Last Saturday (10th November) I went to Leeds to the Yorkshire Education Conference, billed as Working Together for School Improvement. The event was organised by local branches of the National Union of Teachers, the National Association of Headteachers and the National Governors’ Association with the late addition of Parent Teacher Associations UK. The day was Chaired by a senior figure from Leeds City Council.
The full programme and speakers are listed here – YEC programme
I attended the event because it looked interesting, but also to show support for a really excellent initiative. Excellent because it brought together a wide range of ‘education stakeholders’ and generated genuinely interesting discussion and debate about key education issues. There was throughout a dialogue that is all too often absent from current educational discourse. All those involved in organising it should be commended – it demonstrated there are alternatives, and gave a real sense, at a local level, that if key groups work together they represent a formidable force for the public good. Much current government policy has made inroads because it has so successfully exploited the divisions opened up by the market in schooling (the ‘I don’t want to become an Academy, but . . . ‘ syndrome). However, where there is local organisation, and a coming together of key groups, then it is apparent that the domino-effect can be resisted, and local community systems (as opposed to local markets) can be protected.
A particularly pleasing feature of the day, was the substantial representation of school governors, and the presence of Emma Knights from the NGA. Emma Knights made several references to Michael Gove’s dismissive remarks about school governors, but she must also be concerned about the comments about ‘complacent’ schools governors made by Chief Inspector Michael Willshaw. It seems that if governors want something different for their school than that expected by the Chief Inspector then they are ‘complacent’. In other words, you can have all the local autonomy you want – as long as you do what the Centre wants you to do. Teachers and local authorities have long been used to being treated in this way, simply because they have the temerity to disagree. What is increasingly interesting is the way it is now governors, very much the voice of ‘consumer interest’ in the post-1988 Act vision, that are seen as obstacles to the Govian revolution. Troublesome governors, such as those at Downhills School who resisted forced Academisation, must be marginalised. In their place the new, slimmed down, Board of Directors style governing body. Untroubled by reflecting parent and professional interests (BOTH now dismissed as ‘vested interests’) such bodies can get on with the real job of running the new Academies as businesses. Parents as partners – out. Parents as consumers – in.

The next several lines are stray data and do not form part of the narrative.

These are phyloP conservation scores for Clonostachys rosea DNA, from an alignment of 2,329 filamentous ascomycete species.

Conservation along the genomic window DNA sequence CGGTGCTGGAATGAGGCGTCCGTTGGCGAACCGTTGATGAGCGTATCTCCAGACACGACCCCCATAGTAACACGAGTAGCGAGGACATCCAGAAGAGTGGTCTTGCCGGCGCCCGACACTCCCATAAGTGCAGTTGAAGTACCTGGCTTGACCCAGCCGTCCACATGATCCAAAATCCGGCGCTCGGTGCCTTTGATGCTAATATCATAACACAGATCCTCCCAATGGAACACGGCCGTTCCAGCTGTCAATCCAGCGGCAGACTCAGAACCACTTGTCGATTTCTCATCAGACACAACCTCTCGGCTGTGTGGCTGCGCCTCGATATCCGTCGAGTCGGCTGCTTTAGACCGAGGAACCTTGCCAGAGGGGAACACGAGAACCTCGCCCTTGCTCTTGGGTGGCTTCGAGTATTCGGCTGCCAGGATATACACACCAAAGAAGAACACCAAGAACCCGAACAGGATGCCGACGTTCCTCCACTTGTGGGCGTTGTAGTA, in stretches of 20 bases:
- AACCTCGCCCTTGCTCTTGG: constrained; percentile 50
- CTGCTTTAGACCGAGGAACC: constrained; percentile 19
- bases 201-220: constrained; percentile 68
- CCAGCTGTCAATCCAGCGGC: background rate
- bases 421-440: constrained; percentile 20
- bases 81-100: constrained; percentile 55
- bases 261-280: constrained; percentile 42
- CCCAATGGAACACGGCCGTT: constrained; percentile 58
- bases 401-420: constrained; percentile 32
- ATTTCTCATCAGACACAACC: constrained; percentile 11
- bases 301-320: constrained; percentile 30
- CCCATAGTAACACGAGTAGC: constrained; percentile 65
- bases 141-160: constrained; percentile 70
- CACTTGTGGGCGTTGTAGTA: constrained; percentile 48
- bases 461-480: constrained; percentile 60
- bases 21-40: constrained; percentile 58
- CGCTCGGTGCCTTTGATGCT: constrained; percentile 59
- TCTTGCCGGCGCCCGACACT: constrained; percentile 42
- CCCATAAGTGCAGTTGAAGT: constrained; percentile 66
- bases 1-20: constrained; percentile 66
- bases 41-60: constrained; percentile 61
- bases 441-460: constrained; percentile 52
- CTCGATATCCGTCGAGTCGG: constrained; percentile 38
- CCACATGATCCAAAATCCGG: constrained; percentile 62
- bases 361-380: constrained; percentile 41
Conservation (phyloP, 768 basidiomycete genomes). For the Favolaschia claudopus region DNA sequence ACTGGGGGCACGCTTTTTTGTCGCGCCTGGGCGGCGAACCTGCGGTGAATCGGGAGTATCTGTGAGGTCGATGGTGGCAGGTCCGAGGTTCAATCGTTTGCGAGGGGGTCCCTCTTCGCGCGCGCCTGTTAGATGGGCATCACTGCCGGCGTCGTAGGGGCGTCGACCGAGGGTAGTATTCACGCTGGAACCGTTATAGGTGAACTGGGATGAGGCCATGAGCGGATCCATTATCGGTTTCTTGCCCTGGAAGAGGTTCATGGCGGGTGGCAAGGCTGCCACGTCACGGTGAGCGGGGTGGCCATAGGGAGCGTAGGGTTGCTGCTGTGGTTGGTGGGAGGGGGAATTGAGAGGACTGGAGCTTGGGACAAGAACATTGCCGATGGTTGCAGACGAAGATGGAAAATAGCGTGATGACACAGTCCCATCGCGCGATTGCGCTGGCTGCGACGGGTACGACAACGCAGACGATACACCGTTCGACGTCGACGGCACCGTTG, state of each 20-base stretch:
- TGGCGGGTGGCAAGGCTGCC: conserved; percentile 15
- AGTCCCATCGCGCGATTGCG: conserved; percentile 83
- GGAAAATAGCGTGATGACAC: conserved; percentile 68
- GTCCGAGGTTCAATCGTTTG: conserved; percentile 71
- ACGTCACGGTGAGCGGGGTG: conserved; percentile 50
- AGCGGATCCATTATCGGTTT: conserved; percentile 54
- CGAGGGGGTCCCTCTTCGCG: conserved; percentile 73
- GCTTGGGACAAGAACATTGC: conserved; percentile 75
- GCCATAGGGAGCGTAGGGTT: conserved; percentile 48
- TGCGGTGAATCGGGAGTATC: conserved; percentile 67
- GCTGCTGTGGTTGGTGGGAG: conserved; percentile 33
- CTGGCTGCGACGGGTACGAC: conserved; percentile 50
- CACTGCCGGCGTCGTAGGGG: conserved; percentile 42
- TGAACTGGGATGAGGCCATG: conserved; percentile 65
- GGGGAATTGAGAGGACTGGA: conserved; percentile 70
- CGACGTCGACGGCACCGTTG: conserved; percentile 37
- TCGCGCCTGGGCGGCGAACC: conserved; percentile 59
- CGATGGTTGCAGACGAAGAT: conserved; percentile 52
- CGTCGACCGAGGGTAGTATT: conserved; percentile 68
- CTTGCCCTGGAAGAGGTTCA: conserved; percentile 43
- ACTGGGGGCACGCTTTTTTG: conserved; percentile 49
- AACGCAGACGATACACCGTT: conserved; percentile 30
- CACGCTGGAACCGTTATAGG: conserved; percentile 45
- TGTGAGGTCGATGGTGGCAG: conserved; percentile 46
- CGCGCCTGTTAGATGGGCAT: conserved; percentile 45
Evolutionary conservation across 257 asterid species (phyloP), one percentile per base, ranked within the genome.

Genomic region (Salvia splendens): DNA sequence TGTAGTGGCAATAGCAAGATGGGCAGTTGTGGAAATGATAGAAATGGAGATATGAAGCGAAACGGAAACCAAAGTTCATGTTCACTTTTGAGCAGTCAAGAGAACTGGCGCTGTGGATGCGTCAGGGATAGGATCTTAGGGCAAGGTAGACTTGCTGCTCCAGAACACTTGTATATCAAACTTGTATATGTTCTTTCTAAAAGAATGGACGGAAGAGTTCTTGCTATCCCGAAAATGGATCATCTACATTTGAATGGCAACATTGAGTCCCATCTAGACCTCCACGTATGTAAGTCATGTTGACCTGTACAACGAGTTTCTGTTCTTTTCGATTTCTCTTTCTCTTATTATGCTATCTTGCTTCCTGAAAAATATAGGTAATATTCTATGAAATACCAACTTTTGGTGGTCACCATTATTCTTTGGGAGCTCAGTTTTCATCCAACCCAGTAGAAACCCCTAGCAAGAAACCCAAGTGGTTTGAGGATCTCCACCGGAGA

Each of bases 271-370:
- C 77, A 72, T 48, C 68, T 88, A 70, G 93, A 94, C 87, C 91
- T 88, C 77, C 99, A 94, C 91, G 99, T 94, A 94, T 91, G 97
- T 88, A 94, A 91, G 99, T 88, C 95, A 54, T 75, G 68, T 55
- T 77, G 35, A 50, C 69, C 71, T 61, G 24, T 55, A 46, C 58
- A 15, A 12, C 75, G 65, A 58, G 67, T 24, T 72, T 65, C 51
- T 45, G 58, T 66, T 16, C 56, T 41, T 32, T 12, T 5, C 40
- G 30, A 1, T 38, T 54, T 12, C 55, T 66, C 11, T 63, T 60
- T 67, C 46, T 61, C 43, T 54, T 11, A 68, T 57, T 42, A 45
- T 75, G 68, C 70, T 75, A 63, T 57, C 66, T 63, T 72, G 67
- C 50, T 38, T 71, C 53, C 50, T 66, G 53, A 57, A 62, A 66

The Conference challenged these developing orthodoxies. It both presented alternatives, and brought people together to make them feel they could do something about it. As such, it was most welcome. It is a model that others could replicate, and in so doing, many people would overcome the sense of isolation that has fuelled the current fatalism. There are alternatives and another world is possible . . .
The NUT’s report of the event (with all speaker slides) is here.